When selecting a cloud data warehouse, technical and cost constraints make users compromise on certain features. The following checklist of criteria was written to help you determine which factors are most important for the success of your organization.
While evaluating the 10 parameters in the template, consider the following:
In many cases, for higher performance you’ll have to consume more compute resources resulting in heavy costs. So if your organization has such requirements it’s important to examine the data warehouse architecture, and ensure that performance is achieved efficiently.
Modern cloud data warehouses enable users to analyze large amounts of data at high granularity, and with near real-time query response time, by combining a range of tailored techniques including compression, low-footprint indexing, sparse indexing, cost based optimizers and JIT compilation.
How fast can this data warehouse run, on how much data and with how many resources (affecting costs)?
The notion of decoupling storage and compute enables seamless scaling up or down to support any workload, amount of data and concurrent users. By isolating resources, different teams can start/stop compute engines for different workloads/tasks like ETL, heavy querying and exploration while getting the performance that they need. Choosing a cloud data warehouse which provides full control to allocate the right resources for the right tasks will also help you minimize your bill and enjoy a truly efficient and seamless experience.
How simple is it to dynamically allocate different resources for different tasks?
3. Ease of Use
In the long run, it's important to replace time spent on non productive infrastructure tasks with valuable data analysis and development. These non productive tasks include:
- Cluster management
- Complicated scaling up and down processes
- Data updates / deletes with lengthy ETL processes
- Pre-aggregation ETLs for better performance
- Flattening / normalizing semi-structured data with dedicated ETL processes
- Resharding across nodes
- Data vacuuming / compaction / defrag
- Endless index and performance optimizations
How much time, resources and manpower will you need to spend on maintenance as opposed to insight discovery?
4. Cost Efficiency
The major bottleneck in achieving better performance is usually cost. Every incremental query costs money, and big, complex queries cost a lot of money. That's why you need to ensure your data warehouse works efficiently, e.g., you need a minimum amount of resources to elastically scale and increase performance.
What is your data set size and performance requirement today and what will it be in 1-2 years? Is the data warehouse efficient enough to support your future growth?
5. Supports Structured and Semi-Structured Data
A modern data warehouse will enable you to query semi-structured data with standard SQL and without complicated ETL processes which flatten and blow up data set sizes and costs. This can be achieved with native array manipulation functions, and without compromising speed and efficiency.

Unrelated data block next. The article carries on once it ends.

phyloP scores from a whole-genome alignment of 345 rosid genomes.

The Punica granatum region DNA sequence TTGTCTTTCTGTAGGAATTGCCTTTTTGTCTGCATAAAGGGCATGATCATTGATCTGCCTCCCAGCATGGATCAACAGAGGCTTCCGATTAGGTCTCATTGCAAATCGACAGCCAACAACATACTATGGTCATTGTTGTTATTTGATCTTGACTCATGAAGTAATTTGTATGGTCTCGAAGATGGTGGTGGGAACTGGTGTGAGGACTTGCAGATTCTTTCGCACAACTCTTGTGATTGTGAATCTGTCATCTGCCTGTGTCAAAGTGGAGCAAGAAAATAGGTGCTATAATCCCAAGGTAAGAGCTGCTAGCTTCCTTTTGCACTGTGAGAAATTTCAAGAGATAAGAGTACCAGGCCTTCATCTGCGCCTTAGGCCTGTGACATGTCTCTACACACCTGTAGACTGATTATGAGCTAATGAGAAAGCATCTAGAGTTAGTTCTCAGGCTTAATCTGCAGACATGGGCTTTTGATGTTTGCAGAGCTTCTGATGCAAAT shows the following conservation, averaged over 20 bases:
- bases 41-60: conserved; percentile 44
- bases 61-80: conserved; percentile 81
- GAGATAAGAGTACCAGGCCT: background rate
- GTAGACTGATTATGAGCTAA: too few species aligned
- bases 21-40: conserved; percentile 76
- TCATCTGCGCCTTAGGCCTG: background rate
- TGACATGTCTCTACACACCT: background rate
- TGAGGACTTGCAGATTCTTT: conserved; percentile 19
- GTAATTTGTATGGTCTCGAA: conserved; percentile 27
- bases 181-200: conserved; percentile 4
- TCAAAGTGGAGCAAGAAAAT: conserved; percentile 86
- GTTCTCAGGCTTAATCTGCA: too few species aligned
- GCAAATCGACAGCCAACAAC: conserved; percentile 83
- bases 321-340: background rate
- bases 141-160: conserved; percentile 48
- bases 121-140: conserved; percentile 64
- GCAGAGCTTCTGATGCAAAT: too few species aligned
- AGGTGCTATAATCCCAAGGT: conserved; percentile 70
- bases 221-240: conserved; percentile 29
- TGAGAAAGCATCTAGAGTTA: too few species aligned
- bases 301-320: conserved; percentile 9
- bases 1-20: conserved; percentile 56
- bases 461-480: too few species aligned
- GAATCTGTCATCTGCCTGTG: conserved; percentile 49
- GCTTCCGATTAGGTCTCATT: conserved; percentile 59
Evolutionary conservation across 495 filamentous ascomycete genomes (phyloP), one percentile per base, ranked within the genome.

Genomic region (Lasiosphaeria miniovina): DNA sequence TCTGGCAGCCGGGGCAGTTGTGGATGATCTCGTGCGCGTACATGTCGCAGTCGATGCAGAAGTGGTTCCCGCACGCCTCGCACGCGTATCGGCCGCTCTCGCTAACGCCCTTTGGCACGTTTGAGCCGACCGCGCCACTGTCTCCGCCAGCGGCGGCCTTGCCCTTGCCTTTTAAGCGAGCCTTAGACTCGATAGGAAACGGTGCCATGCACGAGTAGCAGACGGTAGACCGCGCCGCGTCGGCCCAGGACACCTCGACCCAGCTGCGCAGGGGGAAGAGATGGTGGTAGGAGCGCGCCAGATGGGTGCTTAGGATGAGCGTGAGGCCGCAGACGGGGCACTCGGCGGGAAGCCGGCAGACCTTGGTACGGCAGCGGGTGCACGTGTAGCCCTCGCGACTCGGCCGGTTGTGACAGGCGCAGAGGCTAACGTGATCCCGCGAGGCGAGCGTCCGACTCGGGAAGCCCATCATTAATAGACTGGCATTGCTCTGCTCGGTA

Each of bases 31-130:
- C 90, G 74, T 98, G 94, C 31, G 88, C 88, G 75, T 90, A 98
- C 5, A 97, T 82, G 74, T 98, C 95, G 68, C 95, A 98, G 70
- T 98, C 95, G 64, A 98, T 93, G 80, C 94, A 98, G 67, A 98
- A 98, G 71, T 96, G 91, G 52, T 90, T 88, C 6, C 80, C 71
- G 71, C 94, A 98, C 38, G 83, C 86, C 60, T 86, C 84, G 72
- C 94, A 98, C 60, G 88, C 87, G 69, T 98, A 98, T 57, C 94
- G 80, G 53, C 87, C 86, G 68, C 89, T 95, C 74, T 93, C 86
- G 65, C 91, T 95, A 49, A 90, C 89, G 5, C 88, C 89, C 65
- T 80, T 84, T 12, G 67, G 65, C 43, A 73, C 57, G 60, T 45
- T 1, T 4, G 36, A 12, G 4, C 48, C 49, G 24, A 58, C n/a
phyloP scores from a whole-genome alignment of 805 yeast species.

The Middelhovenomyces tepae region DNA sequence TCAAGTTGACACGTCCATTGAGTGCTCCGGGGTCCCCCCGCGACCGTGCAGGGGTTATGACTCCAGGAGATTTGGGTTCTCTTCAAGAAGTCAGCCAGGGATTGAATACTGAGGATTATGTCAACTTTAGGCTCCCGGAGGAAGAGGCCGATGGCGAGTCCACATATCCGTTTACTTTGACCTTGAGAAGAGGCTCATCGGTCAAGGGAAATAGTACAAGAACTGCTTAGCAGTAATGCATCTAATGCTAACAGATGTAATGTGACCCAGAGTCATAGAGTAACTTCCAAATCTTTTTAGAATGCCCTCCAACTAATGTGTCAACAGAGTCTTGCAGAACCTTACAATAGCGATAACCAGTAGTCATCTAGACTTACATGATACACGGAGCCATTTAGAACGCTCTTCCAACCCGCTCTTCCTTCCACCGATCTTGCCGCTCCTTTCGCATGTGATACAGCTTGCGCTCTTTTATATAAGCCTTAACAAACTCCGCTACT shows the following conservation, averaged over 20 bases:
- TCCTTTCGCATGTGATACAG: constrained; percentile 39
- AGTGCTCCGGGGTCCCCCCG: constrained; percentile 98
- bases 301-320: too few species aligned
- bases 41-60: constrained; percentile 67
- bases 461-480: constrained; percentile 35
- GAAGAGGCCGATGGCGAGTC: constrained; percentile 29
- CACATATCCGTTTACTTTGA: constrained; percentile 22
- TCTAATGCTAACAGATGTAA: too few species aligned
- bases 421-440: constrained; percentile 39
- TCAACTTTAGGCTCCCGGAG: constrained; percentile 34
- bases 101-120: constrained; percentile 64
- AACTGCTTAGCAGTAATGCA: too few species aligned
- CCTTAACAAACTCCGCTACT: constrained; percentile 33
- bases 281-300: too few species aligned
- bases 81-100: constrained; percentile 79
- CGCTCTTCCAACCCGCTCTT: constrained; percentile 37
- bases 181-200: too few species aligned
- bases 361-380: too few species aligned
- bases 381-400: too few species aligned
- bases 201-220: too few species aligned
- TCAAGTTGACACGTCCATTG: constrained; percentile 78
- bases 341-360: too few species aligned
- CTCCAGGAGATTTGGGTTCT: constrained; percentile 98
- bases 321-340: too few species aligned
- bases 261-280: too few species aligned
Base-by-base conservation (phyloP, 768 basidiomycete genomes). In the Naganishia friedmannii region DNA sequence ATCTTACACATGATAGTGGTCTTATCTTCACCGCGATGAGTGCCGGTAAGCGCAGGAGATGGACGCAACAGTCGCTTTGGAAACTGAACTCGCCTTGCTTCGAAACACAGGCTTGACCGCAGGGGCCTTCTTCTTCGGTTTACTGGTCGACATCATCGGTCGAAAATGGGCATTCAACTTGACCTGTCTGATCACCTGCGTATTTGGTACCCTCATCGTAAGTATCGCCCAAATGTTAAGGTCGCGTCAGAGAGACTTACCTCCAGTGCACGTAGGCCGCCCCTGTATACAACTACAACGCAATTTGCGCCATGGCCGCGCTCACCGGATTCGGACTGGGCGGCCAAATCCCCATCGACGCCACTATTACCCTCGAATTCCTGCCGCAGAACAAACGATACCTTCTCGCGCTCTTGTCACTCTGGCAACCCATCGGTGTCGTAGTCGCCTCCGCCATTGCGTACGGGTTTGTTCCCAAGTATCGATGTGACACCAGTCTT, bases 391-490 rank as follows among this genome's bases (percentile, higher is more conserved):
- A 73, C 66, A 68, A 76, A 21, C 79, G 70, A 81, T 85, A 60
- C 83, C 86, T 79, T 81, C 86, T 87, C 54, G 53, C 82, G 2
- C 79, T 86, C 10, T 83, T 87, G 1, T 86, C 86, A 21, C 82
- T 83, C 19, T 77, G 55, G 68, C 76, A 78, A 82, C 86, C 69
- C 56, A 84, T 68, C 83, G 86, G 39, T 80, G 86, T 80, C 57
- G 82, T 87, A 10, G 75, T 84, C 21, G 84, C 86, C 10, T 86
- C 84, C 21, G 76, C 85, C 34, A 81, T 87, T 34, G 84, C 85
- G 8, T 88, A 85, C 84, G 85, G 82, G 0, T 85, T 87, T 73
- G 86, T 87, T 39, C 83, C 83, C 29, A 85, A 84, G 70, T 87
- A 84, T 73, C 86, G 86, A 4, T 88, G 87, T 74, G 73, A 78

Will you get the same experience as working with structured data when working with semi-structured data? What will be the tradeoffs of working with semi-structured data?
Some vendors impose limitations on concurrency, allowing users to submit only one query at a time and setting a cap on the amount of concurrent queries per account. Moreover, even without limitations, concurrency can lead to performance degradation, which brings me back to my point about elasticity. It’s important to easily be able to add resources on demand to support business growth without compromising performance.
- What’s the size of your department? How many users will be querying the data simultaneously?
- Will one user need to run multiple queries at the same time?
- What are your future needs? What is the effort entailed in increasing the amount of concurrent queries as the business grows?
7. Data Granularity
A common way to bypass performance constraints is aggregations. But how many times have you prepared a report and thought you only need it at the category level, just to discover a few months later that someone needs it at the product level?
The issue with choosing the right levels of granularity is that detailed data can be too voluminous. That’s why granularity is another reason not to compromise on the first factor - choose a platform that supports high performance at scale, without a heavy cost tradeoff.
Will you have to sacrifice granularity to achieve performance?
8. Deployment Options
Needless to say, you must be able to deploy the data warehouse you select on the cloud you’re using. Some data warehouses are exclusively deployed specifically on AWS, GCP or Azure while others offer multi-cloud deployments.
Is your current cloud platform lacking features that you can find in other cloud platforms?
9. Ecosystem Integrations
Healthy ecosystem partners are important for a smooth integration with the tools you already use. Typically data warehouses provided by cloud vendors will have the most extensive integrations with the other tools the cloud vendor offers. Seamless integration with your BI tools, ingestion frameworks and data lake will substantially shorten your time to market.
Which tools are included in your stack and how easily do they integrate with the evaluated cloud data warehouse?
10. Data Freshness
Some use-cases essentially require real-time analytics, like fraud prevention, predictive maintenance and operational dashboards. But as a rule of thumb, for any use-case, the fresher the data, the more accurate the analytics will be. Looking at a batch report from yesterday is not as valuable as analytics which are continuously up to date. This is key to improving any service.
Does the evaluated cloud data warehouse support continuous ingestion of data?